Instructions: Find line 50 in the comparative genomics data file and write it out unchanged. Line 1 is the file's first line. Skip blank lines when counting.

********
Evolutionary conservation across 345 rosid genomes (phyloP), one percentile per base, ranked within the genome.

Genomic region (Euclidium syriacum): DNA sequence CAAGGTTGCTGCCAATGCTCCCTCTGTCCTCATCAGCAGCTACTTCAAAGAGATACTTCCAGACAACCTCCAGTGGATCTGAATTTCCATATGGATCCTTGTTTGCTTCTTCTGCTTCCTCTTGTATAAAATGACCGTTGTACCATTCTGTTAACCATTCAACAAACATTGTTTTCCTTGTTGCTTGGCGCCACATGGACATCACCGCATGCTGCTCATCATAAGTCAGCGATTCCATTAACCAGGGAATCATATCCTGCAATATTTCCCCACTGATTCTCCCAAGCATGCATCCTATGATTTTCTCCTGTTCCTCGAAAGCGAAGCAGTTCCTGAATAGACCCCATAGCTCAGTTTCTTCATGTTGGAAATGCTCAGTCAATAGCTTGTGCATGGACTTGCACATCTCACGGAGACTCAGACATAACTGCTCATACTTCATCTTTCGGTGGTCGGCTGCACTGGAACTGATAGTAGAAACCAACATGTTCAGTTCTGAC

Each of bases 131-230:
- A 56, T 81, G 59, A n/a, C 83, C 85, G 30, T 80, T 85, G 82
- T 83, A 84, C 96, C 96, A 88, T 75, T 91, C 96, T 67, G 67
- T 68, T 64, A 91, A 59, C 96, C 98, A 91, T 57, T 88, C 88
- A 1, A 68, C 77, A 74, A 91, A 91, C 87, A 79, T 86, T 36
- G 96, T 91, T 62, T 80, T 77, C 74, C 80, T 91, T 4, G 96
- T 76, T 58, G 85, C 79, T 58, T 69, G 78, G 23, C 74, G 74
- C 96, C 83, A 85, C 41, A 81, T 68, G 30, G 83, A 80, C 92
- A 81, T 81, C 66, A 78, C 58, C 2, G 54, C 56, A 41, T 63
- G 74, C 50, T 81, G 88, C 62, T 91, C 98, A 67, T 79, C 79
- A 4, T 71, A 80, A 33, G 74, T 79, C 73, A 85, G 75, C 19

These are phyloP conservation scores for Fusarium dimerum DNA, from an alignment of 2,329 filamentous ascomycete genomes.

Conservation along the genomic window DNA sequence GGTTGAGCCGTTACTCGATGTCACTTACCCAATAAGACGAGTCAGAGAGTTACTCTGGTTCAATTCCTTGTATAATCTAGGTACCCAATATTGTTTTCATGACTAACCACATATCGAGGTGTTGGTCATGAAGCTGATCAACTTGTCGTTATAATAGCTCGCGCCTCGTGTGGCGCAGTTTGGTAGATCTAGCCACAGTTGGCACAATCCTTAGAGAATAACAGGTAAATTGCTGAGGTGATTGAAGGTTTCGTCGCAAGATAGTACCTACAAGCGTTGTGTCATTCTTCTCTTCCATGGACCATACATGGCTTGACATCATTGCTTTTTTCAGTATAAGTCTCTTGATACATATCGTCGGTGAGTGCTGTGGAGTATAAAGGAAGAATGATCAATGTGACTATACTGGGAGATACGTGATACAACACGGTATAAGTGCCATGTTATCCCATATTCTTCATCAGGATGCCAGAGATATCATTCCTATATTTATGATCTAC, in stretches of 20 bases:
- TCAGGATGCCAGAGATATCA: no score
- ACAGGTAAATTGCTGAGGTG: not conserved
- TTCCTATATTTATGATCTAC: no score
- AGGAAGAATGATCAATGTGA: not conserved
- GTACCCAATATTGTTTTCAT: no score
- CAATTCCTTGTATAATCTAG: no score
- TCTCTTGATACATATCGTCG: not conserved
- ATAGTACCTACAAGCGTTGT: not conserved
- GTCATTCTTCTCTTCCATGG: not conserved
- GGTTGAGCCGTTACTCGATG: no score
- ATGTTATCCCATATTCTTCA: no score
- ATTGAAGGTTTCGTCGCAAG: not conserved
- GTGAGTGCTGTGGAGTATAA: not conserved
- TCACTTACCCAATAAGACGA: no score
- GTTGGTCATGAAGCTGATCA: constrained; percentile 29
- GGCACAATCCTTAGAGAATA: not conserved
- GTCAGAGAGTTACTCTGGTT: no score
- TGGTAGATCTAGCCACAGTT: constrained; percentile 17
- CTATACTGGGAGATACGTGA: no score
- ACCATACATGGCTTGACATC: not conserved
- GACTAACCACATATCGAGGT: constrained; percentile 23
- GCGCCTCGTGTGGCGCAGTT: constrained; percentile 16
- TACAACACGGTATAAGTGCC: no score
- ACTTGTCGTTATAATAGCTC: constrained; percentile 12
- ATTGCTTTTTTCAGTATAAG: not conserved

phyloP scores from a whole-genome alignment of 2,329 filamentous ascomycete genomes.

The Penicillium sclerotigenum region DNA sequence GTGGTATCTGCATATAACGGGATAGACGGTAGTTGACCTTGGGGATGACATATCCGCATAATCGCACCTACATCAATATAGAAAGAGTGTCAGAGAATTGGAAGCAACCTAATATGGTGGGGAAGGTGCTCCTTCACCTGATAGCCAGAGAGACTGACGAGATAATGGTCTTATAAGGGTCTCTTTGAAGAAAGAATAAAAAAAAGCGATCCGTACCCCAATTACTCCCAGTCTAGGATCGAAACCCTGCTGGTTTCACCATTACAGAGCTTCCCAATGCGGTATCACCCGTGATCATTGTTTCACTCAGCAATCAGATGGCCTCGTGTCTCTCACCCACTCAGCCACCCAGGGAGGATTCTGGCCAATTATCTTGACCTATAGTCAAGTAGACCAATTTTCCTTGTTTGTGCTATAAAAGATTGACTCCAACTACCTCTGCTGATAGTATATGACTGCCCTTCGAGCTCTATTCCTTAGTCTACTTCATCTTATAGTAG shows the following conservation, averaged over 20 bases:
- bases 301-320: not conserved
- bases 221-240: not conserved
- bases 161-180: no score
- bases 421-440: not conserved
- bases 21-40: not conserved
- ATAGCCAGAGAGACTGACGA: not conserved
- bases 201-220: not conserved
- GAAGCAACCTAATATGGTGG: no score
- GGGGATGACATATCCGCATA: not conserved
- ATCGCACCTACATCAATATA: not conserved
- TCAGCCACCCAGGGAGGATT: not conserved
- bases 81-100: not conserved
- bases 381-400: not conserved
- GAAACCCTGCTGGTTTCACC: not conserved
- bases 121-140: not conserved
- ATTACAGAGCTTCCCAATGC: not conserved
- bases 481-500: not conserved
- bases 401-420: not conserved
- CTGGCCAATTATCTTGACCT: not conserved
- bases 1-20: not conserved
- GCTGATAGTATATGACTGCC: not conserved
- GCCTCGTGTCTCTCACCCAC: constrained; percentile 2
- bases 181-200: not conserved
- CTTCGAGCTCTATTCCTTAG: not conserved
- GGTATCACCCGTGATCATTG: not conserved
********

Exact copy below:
- GAAGCAACCTAATATGGTGG: no score